Fundamental Principles for Domestic Mining Reform
In concert with the announcement of the working group, the Administration released its “Fundamental Principles for Domestic Mining Reform” to identify the key values that will drive the efforts to update the country’s mining regulations, laws, and permitting processes. These principles, summarized below, are necessary to ensure that new production meets strong environmental and community and Tribal engagement standards during all stages of mine development, from initial exploration through reclamation, while improving the efficiency and outcomes of the permitting process. 

Establish Strong Responsible Mining Standards 
Regulatory and legislative mining reform should create a level playing field by establishing strong environmental, sustainability, worker, health and safety, Tribal consultation, and community engagement standards for mineral exploration and development. Americans should know that the minerals found in their cars, phones, and other products adhere to strong, responsible mining standards. This includes establishing specific up-to-date financial assurance, operational, performance, and reclamation standards that require protection of the environment during exploration, discovery, active mining, reclamation, and post-closure.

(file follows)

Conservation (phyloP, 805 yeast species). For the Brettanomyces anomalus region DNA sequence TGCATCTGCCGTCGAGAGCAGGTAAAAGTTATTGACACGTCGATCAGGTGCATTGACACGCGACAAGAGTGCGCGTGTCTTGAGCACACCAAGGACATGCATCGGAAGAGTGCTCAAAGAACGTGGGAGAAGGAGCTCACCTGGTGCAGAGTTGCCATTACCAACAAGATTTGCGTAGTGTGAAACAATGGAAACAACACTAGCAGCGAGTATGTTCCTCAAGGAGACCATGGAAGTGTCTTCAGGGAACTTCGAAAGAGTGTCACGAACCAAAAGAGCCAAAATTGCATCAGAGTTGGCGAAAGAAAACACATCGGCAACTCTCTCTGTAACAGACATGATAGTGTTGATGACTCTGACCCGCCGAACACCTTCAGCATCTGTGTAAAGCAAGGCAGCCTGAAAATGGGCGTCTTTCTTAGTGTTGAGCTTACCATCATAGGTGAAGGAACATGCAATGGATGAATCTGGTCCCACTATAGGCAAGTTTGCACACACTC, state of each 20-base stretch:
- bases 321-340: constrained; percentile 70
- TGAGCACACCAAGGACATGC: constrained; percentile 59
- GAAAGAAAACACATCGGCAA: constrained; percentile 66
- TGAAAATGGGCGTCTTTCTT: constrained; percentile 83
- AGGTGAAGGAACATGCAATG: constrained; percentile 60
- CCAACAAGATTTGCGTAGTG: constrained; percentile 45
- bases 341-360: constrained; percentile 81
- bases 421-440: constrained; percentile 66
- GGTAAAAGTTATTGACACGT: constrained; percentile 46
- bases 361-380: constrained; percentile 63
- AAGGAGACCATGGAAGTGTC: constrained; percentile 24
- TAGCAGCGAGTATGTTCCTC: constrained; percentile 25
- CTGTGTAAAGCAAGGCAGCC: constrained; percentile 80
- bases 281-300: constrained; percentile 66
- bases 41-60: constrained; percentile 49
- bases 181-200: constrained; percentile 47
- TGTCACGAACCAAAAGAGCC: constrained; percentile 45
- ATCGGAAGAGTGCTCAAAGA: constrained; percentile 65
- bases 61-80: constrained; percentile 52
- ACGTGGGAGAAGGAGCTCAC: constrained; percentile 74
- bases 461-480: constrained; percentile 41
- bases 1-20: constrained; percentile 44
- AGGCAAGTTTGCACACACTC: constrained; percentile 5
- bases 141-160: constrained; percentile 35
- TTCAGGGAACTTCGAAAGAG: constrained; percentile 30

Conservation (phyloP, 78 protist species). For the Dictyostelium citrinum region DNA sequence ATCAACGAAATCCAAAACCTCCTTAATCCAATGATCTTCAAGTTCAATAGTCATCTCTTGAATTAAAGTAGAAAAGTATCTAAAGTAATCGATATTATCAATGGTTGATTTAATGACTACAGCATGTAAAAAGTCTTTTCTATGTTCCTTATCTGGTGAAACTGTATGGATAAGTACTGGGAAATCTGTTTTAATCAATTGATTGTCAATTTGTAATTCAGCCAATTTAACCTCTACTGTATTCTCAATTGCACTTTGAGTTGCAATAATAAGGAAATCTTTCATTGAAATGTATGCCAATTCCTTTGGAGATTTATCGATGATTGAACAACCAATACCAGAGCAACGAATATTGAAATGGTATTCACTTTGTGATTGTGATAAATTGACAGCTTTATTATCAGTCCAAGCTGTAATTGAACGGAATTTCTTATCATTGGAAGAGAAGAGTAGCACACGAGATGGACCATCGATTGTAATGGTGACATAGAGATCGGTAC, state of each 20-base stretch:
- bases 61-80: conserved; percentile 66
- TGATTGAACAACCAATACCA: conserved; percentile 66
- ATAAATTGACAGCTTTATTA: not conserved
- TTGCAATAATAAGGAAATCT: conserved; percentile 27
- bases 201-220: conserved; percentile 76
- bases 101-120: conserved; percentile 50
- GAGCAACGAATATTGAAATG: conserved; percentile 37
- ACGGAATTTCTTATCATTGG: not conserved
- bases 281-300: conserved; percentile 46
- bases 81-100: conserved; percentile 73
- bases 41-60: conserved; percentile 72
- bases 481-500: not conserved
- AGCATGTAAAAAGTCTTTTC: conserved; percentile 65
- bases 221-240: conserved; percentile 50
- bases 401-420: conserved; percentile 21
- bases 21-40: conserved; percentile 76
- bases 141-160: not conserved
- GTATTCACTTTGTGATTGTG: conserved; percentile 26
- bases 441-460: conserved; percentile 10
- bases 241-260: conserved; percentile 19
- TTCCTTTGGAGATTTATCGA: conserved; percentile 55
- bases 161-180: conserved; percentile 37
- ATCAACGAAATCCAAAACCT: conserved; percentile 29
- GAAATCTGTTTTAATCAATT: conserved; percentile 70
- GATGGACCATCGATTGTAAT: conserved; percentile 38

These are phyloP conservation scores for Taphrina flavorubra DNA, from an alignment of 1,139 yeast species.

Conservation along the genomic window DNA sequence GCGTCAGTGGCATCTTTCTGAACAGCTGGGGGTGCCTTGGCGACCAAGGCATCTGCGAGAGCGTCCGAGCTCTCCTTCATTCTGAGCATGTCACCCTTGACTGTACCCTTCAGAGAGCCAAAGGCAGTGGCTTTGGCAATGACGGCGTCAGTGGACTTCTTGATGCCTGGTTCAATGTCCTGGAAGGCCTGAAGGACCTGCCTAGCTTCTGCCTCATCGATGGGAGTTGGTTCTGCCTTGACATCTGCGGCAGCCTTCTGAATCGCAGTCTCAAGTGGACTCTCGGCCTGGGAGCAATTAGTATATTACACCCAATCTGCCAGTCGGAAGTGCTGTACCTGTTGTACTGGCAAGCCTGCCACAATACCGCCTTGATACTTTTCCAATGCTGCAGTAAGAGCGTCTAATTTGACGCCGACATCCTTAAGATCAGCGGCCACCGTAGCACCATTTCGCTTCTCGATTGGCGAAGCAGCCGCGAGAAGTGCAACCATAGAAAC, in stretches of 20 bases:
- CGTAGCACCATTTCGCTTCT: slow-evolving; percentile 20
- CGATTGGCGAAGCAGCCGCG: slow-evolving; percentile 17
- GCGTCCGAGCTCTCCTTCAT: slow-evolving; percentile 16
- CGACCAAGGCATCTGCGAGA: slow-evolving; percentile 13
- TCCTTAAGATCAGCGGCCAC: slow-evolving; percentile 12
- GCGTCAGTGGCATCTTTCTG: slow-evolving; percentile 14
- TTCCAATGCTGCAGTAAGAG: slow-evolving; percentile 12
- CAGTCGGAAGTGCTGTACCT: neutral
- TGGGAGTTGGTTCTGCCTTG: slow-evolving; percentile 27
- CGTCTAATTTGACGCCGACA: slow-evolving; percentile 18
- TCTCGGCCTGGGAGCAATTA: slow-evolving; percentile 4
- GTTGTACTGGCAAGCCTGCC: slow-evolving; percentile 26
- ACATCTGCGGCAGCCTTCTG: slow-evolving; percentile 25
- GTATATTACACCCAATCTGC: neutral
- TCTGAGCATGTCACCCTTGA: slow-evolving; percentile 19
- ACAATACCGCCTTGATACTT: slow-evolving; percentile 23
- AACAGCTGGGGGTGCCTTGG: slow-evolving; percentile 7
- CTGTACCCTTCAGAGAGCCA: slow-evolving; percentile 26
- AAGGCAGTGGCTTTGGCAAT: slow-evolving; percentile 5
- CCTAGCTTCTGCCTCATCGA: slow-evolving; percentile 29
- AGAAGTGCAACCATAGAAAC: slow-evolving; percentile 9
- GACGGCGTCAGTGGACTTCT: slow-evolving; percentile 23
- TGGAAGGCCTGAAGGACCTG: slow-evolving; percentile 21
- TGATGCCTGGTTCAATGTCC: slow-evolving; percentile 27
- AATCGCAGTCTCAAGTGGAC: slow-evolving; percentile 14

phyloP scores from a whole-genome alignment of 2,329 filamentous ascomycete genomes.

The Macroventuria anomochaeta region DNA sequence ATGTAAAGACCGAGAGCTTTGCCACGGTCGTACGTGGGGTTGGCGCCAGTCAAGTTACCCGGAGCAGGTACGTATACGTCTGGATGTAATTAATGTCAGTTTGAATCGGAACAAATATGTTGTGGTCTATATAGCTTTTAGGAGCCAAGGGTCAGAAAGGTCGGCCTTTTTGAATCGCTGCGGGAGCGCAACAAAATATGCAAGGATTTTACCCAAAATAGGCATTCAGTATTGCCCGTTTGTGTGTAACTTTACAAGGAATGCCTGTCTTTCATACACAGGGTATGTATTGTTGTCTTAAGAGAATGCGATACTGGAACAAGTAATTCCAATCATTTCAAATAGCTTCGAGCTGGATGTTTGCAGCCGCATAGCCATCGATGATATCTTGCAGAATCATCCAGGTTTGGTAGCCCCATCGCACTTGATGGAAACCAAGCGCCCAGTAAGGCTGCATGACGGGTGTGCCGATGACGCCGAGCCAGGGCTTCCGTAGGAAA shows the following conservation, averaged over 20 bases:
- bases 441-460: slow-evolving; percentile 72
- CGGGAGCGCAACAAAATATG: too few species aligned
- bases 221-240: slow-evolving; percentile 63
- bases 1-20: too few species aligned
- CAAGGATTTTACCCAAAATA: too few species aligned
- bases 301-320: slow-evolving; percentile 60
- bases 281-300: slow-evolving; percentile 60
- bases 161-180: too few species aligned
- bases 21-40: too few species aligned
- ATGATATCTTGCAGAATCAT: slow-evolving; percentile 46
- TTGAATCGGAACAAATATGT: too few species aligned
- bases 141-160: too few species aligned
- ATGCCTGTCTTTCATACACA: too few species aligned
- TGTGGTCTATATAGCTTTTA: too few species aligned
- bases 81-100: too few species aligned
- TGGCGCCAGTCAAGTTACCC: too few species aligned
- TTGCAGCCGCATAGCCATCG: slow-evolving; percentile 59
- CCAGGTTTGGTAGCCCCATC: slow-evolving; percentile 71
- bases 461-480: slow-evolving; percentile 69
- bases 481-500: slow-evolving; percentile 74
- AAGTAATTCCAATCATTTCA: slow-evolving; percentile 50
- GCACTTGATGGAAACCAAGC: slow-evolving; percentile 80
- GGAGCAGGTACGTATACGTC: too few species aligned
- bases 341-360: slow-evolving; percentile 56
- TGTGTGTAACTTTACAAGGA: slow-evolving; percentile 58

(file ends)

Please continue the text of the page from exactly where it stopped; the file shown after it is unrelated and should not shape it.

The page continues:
These standards should also reduce the risk and consequences of legacy pollution, decrease the likelihood of catastrophic events, such as tailings impoundment failures, and protect taxpayers against companies that go bankrupt and leave operations inadequately closed. In addition, efforts must also be in place to apply the standards to minerals from foreign sources that may compete in the domestic market, by including reliable traceability of the minerals and materials that enter the U.S. economy.